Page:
Chart 1 shows that the Non-Canadian owned companies take care of their own a lot better than they take care of Canadian artist. Notice the drop from 4.2% of their new releases being Canadian artists in 1998, to just 2.7% in 2003? The Canadian owned companies seem to take care of Canadian artists. More on this later.

Chart 2:

Chart 2 shows how much more of the revenue from recordings, Canadian and non-Canadian, that the Canadian owned sector of this industry is responsible for as all areas show improvement between 1998 and 2003. Untold success story?

Chart 3:

This chart shows that the non-Canadian controlled companies are having a harder time, losing share to the Canadian owned companies. It also shows the domination of these foreign companies in the Canadian sound recordings market, outside of the Canadian artist sales, is slowly diminishing.

Chart 4:

This chart shows that the Canadian companies are picking up share in new releases. The striking figure is the falloff of the non-Canadian controlled companies Canadian artist new releases, from 20% in 1998 to 11% in 2003. In 1998 it was 80 / 20, 20 /80 for Canadian artist / foreign artist by Canadian company and foreign company. In 2003, its almost 90 /10, 25 /75.

Before one pops the corks of celebration of the "taking" back of the sound recordings industry, see the next chart for more perspective. The numbers of new releases are striking in particular the number of new foreign releases by the non-Canadian companies, demonstrating vividly how much Canadian product (NOT!) they like to push.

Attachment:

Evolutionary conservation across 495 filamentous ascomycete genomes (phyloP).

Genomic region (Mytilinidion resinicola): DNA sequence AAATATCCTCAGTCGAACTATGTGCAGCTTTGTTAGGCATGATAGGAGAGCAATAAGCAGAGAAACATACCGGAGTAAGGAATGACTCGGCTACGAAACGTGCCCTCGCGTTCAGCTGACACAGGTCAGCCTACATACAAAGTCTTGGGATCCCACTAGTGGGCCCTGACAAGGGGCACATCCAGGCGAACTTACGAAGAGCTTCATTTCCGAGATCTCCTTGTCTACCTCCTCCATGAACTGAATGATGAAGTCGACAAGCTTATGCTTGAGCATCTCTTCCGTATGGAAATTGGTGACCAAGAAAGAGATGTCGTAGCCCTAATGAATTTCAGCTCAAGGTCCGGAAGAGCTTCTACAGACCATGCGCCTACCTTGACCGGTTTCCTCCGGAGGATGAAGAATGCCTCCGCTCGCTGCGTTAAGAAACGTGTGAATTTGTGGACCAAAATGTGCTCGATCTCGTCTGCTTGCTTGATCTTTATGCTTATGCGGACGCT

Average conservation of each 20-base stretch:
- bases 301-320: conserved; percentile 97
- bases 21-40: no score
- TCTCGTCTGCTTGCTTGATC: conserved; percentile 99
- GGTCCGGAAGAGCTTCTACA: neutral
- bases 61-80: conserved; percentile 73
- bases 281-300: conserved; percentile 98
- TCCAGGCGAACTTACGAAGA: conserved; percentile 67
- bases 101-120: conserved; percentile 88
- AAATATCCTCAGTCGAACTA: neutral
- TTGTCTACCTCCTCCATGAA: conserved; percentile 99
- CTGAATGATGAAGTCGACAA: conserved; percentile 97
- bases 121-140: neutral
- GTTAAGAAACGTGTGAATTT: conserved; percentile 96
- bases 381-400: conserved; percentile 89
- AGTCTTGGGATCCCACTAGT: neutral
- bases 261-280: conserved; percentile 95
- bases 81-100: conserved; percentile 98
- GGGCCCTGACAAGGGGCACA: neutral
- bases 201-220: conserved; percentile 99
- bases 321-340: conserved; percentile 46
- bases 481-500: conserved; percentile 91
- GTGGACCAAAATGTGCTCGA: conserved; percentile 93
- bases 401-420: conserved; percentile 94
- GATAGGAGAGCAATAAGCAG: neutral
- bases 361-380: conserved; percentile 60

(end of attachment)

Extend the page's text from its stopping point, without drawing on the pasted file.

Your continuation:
Chart 5:

For brevity, in 2003, the non-Canadian controlled companies new releases were 97.3 % foreign artist, an incredible 3,553 of them vs. 100 Canadian artist releases. Market demand, lowest marginal cost, or something else? We try to answer this later.

Chart 6:

This chart is my favourite, as it shows the consolidation in the industry amongst the non-Canadian controlled companies, a very interesting fact to the "whole" story. There were 17 of them in 1998, and by 2003, only 13 remained. Why is it my favourite? Because it adds great perspective overall to all the changes in this industry.

Chart 7:

The highlight of chart 7 is that it shows the average number of new releases per company was essentially flat amongst all the companies for these 3 years over the 6 years in the report. The fewer non-Canadian companies, each had the same number of new releases in 1998 and 2003 (281) per company. The foreign owned companies show average new foreign artist releases per company flat (+1.5%) but new Canadian artist releases dropped from 11.9 to only 7.7 per company, a 35% decline. The Canadian controlled companies show a slight drop of 0.6 new releases per company, to 6.8, a decline of 7.6% for the period.

With the foreign consolidation shown in Chart 6 in mind, Chart 7 shows the non-Canadian controlled companies produced for the Canadian market just as much in terms of new releases on a per company basis as they did before. With their sharp falloff in new Canadian artist releases however and fewer non-Canadian controlled companies, these facts become crucial to understanding what did occur in this industry.